One of the things that lockdown allows you to do is not just to read but to re-read. Obviously the smart thing to do is to say that you are ‘re-reading’ vast books you haven’t actually read (Gibbon, Macaulay etc). Easier, and often more enjoyable, is to re-read pieces you remember but haven’t read for a while.
Recent days have given me a good opportunity for doing that, among much else. And perhaps I should say at the outset that the editor has not asked me to do this. I have been offered no bribes, dangled no promotions and offered not even one bottle of Pol Roger. But I simply say, with honesty, that when the mind roams over various subjects and memories of recent years, pieces in The Spectator do stand out.
And so one pleasure I have allowed myself in recent days is to re-read pieces from the magazine that I haven’t been able to forget. Indeed I have gone back over them to check that they are as good as I remember them being – they are – and allow myself the pleasure of reading them again. A pleasure which I now pass on to anyone who wants to follow.
This is a very select (and perhaps first) selection of Spectator articles. All from my own time writing for the magazine. And I give just four to start off with. All happen to have some, albeit glancing, relevance to the current situation.
The first is by our late colleague Clarissa Tan who died six years ago now. Clarissa was a wonderful writer, as she was a person: sparky, super-bright and uncommonly careful – as well as kind – in her judgments. Whenever she had a piece to propose you knew it had come about because she’d thought about it. You just knew that the result would always be worth reading. This piece turned out to be one of her last, but it’s been on my mind for a couple of reasons. Firstly because Clarissa was so fair-minded about our own country, in a way that a vengeful new generation of writers have chosen not to be. And secondly because of her eye-opening account of what real racism looks like from China (among other places).
The second is one of the most memorable pieces I have ever read in The Spectator. It is from 2003 and is in that bucket of pieces that at the time – and still – I think ‘Gosh I can’t believe we ran that, but I’m glad we did’. It is an account by ‘Sean Thomas’ of how an addiction to online pornography landed the author in hospital. I might say that over the years as I climbed my way up the rungs of the Spectator ladder from lowly occasional book reviewer to my vast current heights I have still been able to find out nothing about ‘Sean Thomas’. God knows I have tried. Many years ago I discovered that it was a pseudonym. But my often crafty attempts to squeeze the author’s real identity from the (I think) now only one living person who knows have availed me naught. In any case this piece will have a relevance – and strike a warning – for some lonely readers and so I offer it as a work of warning as well as amusement.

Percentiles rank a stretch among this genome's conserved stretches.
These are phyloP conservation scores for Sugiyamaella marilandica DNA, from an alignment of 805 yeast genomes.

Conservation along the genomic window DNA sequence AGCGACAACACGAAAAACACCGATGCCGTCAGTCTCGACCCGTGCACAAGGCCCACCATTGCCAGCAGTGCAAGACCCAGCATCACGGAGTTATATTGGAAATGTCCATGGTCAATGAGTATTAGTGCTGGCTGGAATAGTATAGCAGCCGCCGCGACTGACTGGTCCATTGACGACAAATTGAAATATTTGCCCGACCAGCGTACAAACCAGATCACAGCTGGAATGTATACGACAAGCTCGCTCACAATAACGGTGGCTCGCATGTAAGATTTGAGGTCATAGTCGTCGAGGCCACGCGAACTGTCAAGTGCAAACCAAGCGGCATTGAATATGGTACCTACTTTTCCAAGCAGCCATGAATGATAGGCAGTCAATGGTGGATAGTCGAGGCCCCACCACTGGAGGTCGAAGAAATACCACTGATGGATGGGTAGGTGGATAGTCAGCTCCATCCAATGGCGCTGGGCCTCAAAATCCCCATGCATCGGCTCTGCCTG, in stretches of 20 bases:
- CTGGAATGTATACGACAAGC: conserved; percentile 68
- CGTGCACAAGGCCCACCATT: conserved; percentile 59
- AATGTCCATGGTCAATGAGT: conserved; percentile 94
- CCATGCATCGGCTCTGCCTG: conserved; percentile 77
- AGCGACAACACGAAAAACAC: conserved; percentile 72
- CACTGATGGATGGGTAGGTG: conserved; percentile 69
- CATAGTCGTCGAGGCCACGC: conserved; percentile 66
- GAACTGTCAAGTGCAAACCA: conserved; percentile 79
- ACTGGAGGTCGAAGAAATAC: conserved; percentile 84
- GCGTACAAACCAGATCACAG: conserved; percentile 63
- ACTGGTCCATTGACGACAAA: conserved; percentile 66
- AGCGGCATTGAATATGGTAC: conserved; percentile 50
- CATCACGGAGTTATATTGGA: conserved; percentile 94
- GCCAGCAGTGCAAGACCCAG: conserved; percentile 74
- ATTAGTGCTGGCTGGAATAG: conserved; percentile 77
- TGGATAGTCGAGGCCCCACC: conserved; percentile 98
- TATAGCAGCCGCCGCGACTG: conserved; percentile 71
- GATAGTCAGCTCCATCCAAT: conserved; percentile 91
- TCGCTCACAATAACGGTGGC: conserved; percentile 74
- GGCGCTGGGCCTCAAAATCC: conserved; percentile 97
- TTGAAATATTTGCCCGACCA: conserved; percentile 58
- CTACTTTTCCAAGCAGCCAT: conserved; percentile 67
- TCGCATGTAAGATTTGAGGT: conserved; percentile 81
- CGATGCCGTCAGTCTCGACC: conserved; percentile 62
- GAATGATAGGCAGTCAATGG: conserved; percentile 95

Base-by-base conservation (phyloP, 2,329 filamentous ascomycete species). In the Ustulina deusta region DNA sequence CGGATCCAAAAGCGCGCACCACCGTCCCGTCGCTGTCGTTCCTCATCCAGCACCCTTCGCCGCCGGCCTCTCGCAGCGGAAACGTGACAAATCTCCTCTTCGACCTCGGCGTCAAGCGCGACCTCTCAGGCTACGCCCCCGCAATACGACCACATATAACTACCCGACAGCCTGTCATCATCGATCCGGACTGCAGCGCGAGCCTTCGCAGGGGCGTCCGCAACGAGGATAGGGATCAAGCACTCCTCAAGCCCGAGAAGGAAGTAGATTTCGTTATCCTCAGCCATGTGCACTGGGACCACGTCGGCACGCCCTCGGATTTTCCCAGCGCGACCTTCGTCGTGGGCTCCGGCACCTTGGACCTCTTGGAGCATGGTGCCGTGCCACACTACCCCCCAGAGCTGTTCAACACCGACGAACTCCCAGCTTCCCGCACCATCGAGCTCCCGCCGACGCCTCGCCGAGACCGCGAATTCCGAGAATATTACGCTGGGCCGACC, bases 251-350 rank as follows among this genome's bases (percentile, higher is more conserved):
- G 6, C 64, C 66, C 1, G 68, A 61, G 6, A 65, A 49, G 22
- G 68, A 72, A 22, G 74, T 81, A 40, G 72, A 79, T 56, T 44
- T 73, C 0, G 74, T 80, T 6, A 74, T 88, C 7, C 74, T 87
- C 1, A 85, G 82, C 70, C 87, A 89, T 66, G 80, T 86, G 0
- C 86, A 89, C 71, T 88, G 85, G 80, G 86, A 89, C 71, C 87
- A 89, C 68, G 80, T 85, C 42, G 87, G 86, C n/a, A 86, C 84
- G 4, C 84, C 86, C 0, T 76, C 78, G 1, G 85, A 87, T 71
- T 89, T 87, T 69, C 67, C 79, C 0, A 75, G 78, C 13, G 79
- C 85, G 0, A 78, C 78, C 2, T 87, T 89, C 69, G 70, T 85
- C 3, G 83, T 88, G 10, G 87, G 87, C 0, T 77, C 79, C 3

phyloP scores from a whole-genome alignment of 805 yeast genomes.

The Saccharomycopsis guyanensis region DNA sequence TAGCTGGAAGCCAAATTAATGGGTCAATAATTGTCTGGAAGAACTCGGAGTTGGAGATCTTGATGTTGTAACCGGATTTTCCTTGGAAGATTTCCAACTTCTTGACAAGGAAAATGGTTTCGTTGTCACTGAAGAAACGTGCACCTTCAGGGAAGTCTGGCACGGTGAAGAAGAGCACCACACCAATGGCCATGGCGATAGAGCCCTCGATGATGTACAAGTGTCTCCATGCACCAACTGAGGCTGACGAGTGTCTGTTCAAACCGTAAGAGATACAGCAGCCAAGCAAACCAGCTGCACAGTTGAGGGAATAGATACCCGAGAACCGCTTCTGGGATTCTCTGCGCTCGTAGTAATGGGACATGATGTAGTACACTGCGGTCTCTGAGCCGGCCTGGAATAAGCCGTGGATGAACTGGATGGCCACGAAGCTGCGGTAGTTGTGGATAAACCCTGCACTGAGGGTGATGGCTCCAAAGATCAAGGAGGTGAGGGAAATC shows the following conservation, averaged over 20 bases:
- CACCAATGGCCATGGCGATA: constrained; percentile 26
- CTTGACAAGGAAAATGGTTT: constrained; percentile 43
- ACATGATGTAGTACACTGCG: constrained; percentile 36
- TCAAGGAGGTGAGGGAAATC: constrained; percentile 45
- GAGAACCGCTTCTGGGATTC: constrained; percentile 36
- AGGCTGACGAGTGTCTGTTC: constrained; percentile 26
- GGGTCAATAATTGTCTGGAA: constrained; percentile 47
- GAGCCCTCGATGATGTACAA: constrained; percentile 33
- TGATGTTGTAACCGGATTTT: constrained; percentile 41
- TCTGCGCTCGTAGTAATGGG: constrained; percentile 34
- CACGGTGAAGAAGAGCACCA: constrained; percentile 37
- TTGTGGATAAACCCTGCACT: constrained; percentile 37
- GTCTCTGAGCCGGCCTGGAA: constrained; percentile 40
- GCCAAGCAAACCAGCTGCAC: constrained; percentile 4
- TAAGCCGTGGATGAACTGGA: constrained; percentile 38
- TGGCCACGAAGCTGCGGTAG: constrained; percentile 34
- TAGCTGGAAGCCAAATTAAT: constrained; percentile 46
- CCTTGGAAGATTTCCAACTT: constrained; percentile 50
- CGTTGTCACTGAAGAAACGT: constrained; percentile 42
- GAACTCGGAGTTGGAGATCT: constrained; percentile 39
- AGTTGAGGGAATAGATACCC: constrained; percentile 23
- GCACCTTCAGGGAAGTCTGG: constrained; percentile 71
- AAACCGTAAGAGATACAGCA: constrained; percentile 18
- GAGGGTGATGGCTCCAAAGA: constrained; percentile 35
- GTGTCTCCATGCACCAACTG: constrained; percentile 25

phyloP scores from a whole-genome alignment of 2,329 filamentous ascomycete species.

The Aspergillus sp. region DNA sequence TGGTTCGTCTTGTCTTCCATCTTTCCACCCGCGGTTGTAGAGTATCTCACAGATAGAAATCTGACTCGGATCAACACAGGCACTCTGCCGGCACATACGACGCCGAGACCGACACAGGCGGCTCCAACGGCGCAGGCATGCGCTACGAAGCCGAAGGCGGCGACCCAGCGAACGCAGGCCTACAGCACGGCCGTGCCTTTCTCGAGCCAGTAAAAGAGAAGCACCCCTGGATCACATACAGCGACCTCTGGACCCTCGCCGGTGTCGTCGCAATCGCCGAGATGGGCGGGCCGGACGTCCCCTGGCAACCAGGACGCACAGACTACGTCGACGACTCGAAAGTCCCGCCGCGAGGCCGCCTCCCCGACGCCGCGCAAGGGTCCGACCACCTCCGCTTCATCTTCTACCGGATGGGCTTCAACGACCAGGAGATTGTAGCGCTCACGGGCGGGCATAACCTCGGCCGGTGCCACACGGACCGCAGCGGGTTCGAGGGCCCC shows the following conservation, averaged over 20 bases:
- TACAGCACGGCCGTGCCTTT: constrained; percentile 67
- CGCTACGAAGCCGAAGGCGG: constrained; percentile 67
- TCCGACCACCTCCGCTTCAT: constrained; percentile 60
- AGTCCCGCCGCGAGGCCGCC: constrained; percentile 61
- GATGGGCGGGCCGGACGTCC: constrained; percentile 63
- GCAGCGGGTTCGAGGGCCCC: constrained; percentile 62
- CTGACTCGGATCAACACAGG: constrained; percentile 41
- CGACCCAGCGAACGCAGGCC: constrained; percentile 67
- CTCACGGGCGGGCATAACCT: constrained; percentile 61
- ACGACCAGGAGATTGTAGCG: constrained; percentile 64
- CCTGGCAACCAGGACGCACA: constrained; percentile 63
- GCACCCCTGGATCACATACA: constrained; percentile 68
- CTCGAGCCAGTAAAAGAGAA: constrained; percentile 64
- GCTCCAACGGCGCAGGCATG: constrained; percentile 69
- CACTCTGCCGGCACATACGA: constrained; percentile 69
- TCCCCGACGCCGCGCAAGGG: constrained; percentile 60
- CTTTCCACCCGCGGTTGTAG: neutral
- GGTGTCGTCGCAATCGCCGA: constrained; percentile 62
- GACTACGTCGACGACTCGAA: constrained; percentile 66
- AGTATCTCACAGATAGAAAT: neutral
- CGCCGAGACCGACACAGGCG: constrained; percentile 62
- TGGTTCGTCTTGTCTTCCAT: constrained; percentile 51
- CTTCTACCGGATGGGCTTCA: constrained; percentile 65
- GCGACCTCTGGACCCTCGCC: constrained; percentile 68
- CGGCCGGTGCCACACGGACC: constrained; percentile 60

My third selection is from Mary Wakefield, who in 2011 wrote a cover piece for The Spectator on a failed bill to alter the UK’s abortion laws. This is a tricky one. In the UK people laugh at Americans for getting hung up on abortion. But for some of us (even those of us who broadly speaking favour the non-Catholic rather than Catholic view on this issue) the American abortion debate is a remarkable thing to behold.
Tedious, repetitive and caught in a side-issue for most of the country though it certainly is, it is also a demonstration that the country remembers to discuss seriously moral issues that are serious. It is notoriously difficult to find anything original to say about the abortion debate, but as another hack said to me at the time Mary’s piece came out, she managed it here.
Most memorable was the simple and sincere observation that there was something wrong in the whole way in which the subject is discussed in the UK. That it is discussed as though it is a victory rather than a deep, profound, sadness. Mary absolutely hit the right tone in this piece. In recent days a number of people have observed the oddity in the UK of a country which currently views churches as closed because they are ‘non-essential’ while abortion services continue to be regarded as so essential that we have adapted to allow them. It needn’t be either/or, of course. But I’ve rarely read a piece which takes the full complexity and sadness of this issue into proper account so well.
Finally (for now) my mind has recently been casting itself back to pieces of prose which just made me gasp. Not only in the way that ‘Sean Thomas’s’ piece did back in 2003 (i.e. the gasp of – I can’t believe somebody wrote and published this, even under a pseudonym). Rather it is a gasp that we jealous and competitive writers sometimes must admit that we emit when a fellow writer does something we simply admire as a fellow craftsman, or tradesman.
Our Low Life columnist, Jeremy Clarke, writes memorable things more often than almost any other writer currently column-ing. But this column, which I have hunted down, is from 2013. Among all of Jeremy’s columns it’s one of the ones that struck me the most, and I’m happy to relate that it was as good re-reading it seven years on as it was the first time. Not many columns stay in your mind. But this one, describing a journey to hell and back, in a walk to the bar, just made me whistle with admiration.
Anyhow – I hope you enjoy these as much as I have. I’d be delighted to hear which pieces (from this century or before) have stuck with you the way these did with me.<//>